Review: We tried Camden Town Brewery's Marmite Ale
- Credit: Sally Patterson
Could this be Britain’s most controversial beer?
Last month, Camden Town Brewery launched the limited-edition Camden Marmite Ale, dividing beer-lovers across the nation.
I’ve tried some unusual flavour combinations in my time; chocolate-covered chickpeas (not a fan), pasta with hoisin sauce (don't knock it 'til you try it) and pickled watermelon chunks (actually quite refreshing).
But I have to admit, the thought of amalgamating beer with thick, sticky brown paste makes my stomach churn a little bit.
Even for a Marmite-liker (I wouldn’t stretch to lover), it sounded pretty off-putting.
Marmite belongs on toast in my grandma’s kitchen, beer belongs in a dingy, stale-smelling pub with stained carpets, and never the twain shall meet.
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Understandably dubious, I cracked open a tin of the Frankenstein beverage and took a cautious sip.
The first taste was hoppy ale, followed by a not-unpleasant smoky flavour.
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It wasn’t overwhelmingly Marmitey, though that’s probably a blessing.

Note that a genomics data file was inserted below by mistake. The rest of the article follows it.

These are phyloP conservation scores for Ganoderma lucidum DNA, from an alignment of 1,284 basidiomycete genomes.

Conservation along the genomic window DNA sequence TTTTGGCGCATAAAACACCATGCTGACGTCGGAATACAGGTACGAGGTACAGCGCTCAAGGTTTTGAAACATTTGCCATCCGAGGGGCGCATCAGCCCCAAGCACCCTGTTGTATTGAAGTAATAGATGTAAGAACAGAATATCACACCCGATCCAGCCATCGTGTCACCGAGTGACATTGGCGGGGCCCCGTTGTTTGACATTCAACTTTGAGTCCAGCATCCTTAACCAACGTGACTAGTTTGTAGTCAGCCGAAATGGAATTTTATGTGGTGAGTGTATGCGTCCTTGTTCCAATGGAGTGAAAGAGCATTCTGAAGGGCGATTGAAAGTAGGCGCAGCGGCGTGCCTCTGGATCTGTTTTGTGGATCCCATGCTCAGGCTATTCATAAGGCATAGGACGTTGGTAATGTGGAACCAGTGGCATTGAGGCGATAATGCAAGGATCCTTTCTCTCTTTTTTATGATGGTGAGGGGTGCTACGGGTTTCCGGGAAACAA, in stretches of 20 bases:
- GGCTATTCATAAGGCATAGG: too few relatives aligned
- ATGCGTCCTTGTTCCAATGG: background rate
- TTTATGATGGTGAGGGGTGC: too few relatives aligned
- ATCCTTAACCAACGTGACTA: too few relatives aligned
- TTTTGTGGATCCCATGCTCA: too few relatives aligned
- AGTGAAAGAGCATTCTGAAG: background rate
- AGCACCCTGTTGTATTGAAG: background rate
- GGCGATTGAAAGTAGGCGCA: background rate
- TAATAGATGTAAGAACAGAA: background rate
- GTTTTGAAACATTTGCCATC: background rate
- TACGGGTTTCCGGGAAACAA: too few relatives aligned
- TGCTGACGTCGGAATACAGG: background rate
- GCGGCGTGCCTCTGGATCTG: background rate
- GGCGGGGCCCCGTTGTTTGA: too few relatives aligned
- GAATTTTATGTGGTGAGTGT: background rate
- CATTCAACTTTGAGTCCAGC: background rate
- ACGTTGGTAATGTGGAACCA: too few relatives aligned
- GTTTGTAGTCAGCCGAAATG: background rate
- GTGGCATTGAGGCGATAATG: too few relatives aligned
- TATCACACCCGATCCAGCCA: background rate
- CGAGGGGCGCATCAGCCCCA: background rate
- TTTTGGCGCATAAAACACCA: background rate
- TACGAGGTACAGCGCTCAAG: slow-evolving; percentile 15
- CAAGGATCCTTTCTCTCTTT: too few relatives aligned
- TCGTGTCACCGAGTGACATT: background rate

I’m no beer connoisseur, but even to my unsophisticated palate the ale felt deep, rich and pretty moreish.
This isn’t the first time the controversial spread has snuck its way into other kitchen essentials.
Marmite-infused peanut butter, cream cheese and even artisan popcorn are all already on offer in British supermarkets, so perhaps beer was the next obvious collaboration.
And where better to trial the new concoction than the birthplace of one of the nation’s best-loved ales?
Camden Town Brewery, which was conceived at Hampstead's The Horseshoe pub over a decade ago, has become an iconic part of the area, setting up its headquarters in Kentish Town West.
The company behind Camden Hells has made the new ale from real Marmite, which apparently is a by-product of the beer brewing process.
According to the brewery, most of the beer yeast produced in the UK already goes into the breakfast spread, so the latest ale completes the cycle.
The unusual beverage is made from a combination of pilsner, Munich, smoked Rauch malt and finally, Perle hops from the brewery’s flagship Hells Lager, and then Marmite is added to the mix.
For someone who knows as little about beer as me, the only ingredient I recognise is the spread itself.
Overall, I’d say this Marmitey gimmick is definitely worth a try, for both lovers, haters and somewhere inbetweeners.